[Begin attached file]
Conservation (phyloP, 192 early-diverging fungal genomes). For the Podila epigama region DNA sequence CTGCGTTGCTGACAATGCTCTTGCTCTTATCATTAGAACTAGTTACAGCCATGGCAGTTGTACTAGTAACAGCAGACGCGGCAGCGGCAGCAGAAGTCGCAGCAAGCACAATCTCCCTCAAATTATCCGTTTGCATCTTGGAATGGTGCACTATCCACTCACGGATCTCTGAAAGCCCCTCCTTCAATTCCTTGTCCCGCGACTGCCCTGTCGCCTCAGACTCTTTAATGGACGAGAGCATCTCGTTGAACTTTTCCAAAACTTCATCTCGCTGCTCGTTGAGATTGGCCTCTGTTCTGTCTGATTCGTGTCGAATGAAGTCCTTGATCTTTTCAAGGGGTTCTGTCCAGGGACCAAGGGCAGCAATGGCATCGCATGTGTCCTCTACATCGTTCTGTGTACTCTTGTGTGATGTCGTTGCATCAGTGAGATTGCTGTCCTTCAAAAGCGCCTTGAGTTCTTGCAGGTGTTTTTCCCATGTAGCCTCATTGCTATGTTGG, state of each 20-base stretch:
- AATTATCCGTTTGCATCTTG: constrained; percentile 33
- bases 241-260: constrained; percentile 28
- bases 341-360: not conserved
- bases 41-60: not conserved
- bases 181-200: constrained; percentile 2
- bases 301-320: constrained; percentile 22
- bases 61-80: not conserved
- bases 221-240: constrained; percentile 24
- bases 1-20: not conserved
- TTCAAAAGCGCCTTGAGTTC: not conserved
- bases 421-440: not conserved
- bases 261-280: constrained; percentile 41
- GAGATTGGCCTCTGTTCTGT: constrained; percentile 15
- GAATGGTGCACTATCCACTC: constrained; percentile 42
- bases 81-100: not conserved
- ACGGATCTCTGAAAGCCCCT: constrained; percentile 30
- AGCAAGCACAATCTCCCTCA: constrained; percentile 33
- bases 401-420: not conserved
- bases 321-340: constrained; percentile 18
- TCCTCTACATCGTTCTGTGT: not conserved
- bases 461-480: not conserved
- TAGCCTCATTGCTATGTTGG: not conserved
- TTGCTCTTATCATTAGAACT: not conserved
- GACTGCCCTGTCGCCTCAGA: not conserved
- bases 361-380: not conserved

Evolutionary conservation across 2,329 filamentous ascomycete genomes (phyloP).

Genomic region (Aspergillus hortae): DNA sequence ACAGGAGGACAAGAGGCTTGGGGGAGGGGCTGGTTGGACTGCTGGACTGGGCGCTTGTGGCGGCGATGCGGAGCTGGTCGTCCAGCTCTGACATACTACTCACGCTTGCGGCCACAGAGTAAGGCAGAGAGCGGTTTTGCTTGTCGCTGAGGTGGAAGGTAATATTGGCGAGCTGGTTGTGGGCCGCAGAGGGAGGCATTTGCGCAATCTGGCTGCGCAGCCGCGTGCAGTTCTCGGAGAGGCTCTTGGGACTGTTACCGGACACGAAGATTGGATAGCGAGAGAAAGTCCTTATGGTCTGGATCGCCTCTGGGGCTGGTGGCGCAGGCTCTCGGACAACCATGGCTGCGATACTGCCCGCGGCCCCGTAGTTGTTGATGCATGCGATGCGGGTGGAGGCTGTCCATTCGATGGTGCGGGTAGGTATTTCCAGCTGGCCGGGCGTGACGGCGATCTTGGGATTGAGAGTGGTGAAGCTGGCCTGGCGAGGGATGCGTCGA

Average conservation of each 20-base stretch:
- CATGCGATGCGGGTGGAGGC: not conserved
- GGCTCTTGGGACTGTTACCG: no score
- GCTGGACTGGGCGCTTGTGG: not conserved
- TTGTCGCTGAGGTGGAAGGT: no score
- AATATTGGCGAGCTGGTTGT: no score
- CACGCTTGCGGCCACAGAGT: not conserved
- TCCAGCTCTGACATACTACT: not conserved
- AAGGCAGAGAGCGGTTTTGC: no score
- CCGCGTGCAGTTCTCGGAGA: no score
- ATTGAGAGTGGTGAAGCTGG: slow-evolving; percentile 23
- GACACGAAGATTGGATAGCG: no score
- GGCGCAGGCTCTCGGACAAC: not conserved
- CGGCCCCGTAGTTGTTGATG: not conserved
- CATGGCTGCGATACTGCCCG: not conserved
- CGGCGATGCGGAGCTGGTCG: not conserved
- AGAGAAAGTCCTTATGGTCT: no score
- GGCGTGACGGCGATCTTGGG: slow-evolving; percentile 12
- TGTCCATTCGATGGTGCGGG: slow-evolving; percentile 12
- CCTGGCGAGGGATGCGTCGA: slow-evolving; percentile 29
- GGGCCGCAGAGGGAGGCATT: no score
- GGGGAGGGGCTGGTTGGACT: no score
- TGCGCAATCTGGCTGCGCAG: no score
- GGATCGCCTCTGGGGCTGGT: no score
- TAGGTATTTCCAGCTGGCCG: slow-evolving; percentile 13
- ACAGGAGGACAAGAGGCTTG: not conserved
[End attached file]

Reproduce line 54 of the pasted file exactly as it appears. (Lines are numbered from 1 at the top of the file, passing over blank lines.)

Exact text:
- ACAGGAGGACAAGAGGCTTG: not conserved